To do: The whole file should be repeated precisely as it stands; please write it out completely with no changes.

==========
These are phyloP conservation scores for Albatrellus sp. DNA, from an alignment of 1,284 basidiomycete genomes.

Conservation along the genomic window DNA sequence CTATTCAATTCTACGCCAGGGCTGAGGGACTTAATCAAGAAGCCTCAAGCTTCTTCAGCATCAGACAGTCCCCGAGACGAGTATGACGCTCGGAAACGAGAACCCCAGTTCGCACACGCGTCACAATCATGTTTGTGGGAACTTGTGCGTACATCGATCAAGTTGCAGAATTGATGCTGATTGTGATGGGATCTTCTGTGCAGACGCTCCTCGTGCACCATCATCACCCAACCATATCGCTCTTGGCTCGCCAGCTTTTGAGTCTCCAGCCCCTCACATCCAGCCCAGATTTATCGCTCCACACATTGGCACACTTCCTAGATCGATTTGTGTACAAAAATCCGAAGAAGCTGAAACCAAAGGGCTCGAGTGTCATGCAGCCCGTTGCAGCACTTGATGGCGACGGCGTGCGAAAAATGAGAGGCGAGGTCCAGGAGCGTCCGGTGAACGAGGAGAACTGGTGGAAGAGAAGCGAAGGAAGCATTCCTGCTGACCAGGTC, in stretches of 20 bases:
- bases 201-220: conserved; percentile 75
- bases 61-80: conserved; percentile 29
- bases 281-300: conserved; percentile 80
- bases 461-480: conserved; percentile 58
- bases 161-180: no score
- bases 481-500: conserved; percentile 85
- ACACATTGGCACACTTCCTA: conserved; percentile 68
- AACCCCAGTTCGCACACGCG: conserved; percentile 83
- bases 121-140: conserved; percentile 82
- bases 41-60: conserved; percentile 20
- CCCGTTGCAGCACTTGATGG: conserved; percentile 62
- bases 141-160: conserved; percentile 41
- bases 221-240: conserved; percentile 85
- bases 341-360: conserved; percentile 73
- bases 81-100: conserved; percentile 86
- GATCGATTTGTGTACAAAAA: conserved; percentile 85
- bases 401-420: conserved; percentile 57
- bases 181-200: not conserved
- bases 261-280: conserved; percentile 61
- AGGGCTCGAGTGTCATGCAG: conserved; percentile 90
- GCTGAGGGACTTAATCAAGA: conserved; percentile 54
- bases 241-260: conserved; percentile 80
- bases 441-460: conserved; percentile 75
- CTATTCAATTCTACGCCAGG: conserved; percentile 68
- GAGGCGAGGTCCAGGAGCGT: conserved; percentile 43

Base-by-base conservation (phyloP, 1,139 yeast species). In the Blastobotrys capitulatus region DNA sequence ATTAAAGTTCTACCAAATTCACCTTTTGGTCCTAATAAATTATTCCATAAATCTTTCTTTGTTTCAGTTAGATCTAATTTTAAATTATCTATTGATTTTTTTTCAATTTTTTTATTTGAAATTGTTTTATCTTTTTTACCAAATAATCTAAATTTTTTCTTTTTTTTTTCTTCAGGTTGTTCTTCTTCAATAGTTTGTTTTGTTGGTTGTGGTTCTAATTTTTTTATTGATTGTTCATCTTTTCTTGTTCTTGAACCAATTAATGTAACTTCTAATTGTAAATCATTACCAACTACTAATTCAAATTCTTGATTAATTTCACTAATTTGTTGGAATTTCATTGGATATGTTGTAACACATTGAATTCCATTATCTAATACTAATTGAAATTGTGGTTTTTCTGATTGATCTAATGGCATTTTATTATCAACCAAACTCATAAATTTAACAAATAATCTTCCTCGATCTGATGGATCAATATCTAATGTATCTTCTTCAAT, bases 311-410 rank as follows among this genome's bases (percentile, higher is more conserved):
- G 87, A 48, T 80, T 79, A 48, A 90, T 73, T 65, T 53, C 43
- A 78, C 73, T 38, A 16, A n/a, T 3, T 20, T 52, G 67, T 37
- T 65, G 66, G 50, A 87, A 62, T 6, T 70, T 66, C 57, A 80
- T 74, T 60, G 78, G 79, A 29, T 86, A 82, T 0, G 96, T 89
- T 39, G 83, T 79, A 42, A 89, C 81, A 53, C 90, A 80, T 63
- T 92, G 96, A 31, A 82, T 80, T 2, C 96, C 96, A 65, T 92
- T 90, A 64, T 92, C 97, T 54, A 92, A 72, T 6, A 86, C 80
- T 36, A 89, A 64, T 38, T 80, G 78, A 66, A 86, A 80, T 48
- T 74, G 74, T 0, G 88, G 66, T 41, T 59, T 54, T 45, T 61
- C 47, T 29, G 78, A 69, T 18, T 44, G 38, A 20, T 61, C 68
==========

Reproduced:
These are phyloP conservation scores for Albatrellus sp. DNA, from an alignment of 1,284 basidiomycete genomes.

Conservation along the genomic window DNA sequence CTATTCAATTCTACGCCAGGGCTGAGGGACTTAATCAAGAAGCCTCAAGCTTCTTCAGCATCAGACAGTCCCCGAGACGAGTATGACGCTCGGAAACGAGAACCCCAGTTCGCACACGCGTCACAATCATGTTTGTGGGAACTTGTGCGTACATCGATCAAGTTGCAGAATTGATGCTGATTGTGATGGGATCTTCTGTGCAGACGCTCCTCGTGCACCATCATCACCCAACCATATCGCTCTTGGCTCGCCAGCTTTTGAGTCTCCAGCCCCTCACATCCAGCCCAGATTTATCGCTCCACACATTGGCACACTTCCTAGATCGATTTGTGTACAAAAATCCGAAGAAGCTGAAACCAAAGGGCTCGAGTGTCATGCAGCCCGTTGCAGCACTTGATGGCGACGGCGTGCGAAAAATGAGAGGCGAGGTCCAGGAGCGTCCGGTGAACGAGGAGAACTGGTGGAAGAGAAGCGAAGGAAGCATTCCTGCTGACCAGGTC, in stretches of 20 bases:
- bases 201-220: conserved; percentile 75
- bases 61-80: conserved; percentile 29
- bases 281-300: conserved; percentile 80
- bases 461-480: conserved; percentile 58
- bases 161-180: no score
- bases 481-500: conserved; percentile 85
- ACACATTGGCACACTTCCTA: conserved; percentile 68
- AACCCCAGTTCGCACACGCG: conserved; percentile 83
- bases 121-140: conserved; percentile 82
- bases 41-60: conserved; percentile 20
- CCCGTTGCAGCACTTGATGG: conserved; percentile 62
- bases 141-160: conserved; percentile 41
- bases 221-240: conserved; percentile 85
- bases 341-360: conserved; percentile 73
- bases 81-100: conserved; percentile 86
- GATCGATTTGTGTACAAAAA: conserved; percentile 85
- bases 401-420: conserved; percentile 57
- bases 181-200: not conserved
- bases 261-280: conserved; percentile 61
- AGGGCTCGAGTGTCATGCAG: conserved; percentile 90
- GCTGAGGGACTTAATCAAGA: conserved; percentile 54
- bases 241-260: conserved; percentile 80
- bases 441-460: conserved; percentile 75
- CTATTCAATTCTACGCCAGG: conserved; percentile 68
- GAGGCGAGGTCCAGGAGCGT: conserved; percentile 43

Base-by-base conservation (phyloP, 1,139 yeast species). In the Blastobotrys capitulatus region DNA sequence ATTAAAGTTCTACCAAATTCACCTTTTGGTCCTAATAAATTATTCCATAAATCTTTCTTTGTTTCAGTTAGATCTAATTTTAAATTATCTATTGATTTTTTTTCAATTTTTTTATTTGAAATTGTTTTATCTTTTTTACCAAATAATCTAAATTTTTTCTTTTTTTTTTCTTCAGGTTGTTCTTCTTCAATAGTTTGTTTTGTTGGTTGTGGTTCTAATTTTTTTATTGATTGTTCATCTTTTCTTGTTCTTGAACCAATTAATGTAACTTCTAATTGTAAATCATTACCAACTACTAATTCAAATTCTTGATTAATTTCACTAATTTGTTGGAATTTCATTGGATATGTTGTAACACATTGAATTCCATTATCTAATACTAATTGAAATTGTGGTTTTTCTGATTGATCTAATGGCATTTTATTATCAACCAAACTCATAAATTTAACAAATAATCTTCCTCGATCTGATGGATCAATATCTAATGTATCTTCTTCAAT, bases 311-410 rank as follows among this genome's bases (percentile, higher is more conserved):
- G 87, A 48, T 80, T 79, A 48, A 90, T 73, T 65, T 53, C 43
- A 78, C 73, T 38, A 16, A n/a, T 3, T 20, T 52, G 67, T 37
- T 65, G 66, G 50, A 87, A 62, T 6, T 70, T 66, C 57, A 80
- T 74, T 60, G 78, G 79, A 29, T 86, A 82, T 0, G 96, T 89
- T 39, G 83, T 79, A 42, A 89, C 81, A 53, C 90, A 80, T 63
- T 92, G 96, A 31, A 82, T 80, T 2, C 96, C 96, A 65, T 92
- T 90, A 64, T 92, C 97, T 54, A 92, A 72, T 6, A 86, C 80
- T 36, A 89, A 64, T 38, T 80, G 78, A 66, A 86, A 80, T 48
- T 74, G 74, T 0, G 88, G 66, T 41, T 59, T 54, T 45, T 61
- C 47, T 29, G 78, A 69, T 18, T 44, G 38, A 20, T 61, C 68